Countless people have taken a peep at the transport of the future after a new hydrogen fuel-cell powered car proved to be the star of the show at London’s Science Museum this winter.
The new car built by manufacturer, Riversimple has been on display in the museum’s new gallery "atmosphere.... exploring climate science". It is thought that the two-seater vehicle could be on British roads within two years.
Hugo Spowers, the founder of Riversimple said: “Many of the most iconic pieces of machinery in our island’s history are in the Science Museum and this is a tremendous honour for us. The new industrial revolution, in which we move from fossil fuel dependency to a sustainable economy, is underway and we are proud that our contribution has been recognised.”
The cars which have a top speed of 50 miles per hour and can go 200 miles on one tank of hydrogen, were first road tested in 2010. It is hoped that they will officially be on British roads by 2012.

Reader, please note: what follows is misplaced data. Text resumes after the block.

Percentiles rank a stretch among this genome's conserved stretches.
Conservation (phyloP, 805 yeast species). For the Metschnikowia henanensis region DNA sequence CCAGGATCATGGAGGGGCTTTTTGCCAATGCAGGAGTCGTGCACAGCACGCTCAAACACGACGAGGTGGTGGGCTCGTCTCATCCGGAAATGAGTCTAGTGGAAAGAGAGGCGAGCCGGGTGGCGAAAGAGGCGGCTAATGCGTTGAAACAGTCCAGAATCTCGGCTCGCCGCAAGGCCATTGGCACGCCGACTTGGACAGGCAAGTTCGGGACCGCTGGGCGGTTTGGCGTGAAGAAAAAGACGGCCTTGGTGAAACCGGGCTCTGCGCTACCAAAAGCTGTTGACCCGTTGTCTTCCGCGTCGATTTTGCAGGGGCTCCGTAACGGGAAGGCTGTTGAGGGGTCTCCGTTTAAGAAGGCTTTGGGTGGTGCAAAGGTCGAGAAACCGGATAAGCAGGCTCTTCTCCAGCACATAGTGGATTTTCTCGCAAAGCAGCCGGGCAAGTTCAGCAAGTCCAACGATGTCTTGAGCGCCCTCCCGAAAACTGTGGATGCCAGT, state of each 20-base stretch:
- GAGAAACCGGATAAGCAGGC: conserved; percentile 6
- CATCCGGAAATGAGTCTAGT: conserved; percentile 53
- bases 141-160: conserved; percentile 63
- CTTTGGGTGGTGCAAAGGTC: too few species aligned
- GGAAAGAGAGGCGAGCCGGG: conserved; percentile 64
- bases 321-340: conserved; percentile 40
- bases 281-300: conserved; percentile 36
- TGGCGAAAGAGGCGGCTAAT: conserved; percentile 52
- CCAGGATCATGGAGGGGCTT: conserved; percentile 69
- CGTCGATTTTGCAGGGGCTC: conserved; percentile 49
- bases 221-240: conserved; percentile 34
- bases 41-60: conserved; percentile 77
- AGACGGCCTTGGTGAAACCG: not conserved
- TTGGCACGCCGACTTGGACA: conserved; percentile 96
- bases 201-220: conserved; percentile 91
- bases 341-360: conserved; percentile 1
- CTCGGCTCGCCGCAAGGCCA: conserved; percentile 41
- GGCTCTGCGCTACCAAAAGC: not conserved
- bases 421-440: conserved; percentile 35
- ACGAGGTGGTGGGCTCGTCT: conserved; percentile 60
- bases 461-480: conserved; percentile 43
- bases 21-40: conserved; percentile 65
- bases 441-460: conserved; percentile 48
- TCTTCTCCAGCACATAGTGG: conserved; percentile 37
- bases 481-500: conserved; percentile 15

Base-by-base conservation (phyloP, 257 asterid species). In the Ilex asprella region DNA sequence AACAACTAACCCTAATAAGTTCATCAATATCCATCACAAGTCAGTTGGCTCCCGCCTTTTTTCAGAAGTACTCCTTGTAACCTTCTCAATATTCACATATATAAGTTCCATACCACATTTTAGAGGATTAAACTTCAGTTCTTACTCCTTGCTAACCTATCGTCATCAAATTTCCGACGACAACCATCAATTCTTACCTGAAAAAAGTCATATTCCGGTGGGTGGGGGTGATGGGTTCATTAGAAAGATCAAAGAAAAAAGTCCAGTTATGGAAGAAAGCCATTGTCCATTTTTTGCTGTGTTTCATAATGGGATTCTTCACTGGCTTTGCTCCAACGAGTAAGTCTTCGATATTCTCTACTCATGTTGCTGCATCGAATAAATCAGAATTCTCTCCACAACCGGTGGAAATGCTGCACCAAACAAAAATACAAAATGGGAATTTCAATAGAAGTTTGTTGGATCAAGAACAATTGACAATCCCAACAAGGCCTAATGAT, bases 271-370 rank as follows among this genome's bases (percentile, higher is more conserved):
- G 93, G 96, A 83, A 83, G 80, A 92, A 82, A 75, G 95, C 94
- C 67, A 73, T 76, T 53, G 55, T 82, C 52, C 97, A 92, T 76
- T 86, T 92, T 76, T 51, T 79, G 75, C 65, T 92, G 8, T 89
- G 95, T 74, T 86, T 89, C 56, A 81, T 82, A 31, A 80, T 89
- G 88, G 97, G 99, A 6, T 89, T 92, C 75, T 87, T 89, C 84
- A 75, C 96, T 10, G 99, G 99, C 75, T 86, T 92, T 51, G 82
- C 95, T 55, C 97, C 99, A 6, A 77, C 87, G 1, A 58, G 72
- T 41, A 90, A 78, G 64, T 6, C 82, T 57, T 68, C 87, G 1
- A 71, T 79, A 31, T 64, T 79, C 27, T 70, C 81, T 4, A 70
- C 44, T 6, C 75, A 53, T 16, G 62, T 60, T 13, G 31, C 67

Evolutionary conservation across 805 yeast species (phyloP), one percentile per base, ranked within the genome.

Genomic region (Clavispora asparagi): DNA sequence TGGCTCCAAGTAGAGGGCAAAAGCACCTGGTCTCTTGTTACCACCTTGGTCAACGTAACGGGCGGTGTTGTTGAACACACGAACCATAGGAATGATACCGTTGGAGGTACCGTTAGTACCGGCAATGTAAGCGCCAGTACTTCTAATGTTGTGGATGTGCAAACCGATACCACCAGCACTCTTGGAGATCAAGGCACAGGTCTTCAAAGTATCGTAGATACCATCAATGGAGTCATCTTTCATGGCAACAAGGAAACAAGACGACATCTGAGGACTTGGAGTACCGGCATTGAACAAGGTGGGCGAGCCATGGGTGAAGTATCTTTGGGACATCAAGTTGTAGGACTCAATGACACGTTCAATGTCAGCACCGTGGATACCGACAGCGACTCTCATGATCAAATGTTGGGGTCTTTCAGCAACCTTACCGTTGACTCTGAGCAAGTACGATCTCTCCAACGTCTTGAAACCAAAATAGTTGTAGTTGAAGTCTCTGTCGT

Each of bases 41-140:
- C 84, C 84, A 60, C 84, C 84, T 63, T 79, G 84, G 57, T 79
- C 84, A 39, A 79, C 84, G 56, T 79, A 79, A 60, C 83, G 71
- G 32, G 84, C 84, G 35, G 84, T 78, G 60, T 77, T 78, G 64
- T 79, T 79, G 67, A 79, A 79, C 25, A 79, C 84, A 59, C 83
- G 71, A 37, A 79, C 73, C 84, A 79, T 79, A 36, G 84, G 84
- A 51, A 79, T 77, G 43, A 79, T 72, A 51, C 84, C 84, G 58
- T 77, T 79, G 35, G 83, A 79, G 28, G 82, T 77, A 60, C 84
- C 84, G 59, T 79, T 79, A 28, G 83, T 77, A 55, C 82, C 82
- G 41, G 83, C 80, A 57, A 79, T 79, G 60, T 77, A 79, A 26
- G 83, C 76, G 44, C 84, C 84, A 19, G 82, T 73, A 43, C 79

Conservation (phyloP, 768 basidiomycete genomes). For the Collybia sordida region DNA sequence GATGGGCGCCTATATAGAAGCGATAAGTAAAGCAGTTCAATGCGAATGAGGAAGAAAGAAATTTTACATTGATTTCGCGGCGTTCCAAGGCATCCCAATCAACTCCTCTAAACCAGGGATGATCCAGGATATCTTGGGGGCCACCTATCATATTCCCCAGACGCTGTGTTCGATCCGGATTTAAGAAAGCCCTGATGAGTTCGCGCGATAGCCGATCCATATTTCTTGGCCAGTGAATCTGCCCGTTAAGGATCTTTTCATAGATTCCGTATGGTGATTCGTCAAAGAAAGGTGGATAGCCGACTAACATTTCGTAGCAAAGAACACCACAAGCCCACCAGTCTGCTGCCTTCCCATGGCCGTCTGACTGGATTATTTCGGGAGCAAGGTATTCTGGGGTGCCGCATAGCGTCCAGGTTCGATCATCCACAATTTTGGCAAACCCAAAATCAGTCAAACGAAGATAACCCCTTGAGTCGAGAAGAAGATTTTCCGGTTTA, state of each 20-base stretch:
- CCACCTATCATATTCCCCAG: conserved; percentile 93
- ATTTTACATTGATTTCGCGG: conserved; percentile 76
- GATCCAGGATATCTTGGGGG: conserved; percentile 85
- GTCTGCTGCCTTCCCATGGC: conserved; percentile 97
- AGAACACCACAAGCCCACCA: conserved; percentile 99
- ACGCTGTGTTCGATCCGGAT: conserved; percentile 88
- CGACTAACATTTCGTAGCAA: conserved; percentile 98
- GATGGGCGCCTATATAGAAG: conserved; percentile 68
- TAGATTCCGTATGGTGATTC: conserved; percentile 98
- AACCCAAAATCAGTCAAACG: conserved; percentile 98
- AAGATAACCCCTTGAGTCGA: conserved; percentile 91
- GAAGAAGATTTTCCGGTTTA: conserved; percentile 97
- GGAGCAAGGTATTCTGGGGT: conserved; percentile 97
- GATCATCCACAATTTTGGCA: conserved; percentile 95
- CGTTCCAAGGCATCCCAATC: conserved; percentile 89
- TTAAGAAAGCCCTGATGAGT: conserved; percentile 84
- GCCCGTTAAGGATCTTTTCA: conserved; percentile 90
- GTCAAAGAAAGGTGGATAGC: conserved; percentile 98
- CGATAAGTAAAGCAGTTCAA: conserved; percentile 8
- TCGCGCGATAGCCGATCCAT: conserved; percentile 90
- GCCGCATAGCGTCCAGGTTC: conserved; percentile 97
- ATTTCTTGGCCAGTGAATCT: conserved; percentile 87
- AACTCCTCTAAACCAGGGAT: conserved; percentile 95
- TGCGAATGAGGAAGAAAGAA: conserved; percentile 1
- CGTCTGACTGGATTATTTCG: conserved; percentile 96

The car, which weighs about 350kg, can recapture its own motion energy when braking, providing 80% of the power needed for acceleration. The only waste produced by the car is a few drops of water.
As part of plans to create a sustainable vehicle for use in cities Riversimple, which has so far spent £3 million developing the technology and the car, will lease the vehicles rather than sell them.
Drivers will pay approximately £200 a month and then 15p a mile as part of a business model similar to a mobile phone contract.
Riversimple hopes that by 2015 it will have manufactured a four-seater version of the car which can be used safely on long journeys. By 2020, it plans to have tens of thousands of the cars of British roads.
Green cars are capturing the public's interest in a large scale. Another way to reduce your carbon footprint is to consider buying a used car. Compared to a new car, it has a much lower footprint of grey energy. Even though producing new cars has become much more efficient these days, it still consumes huge amounts of resources.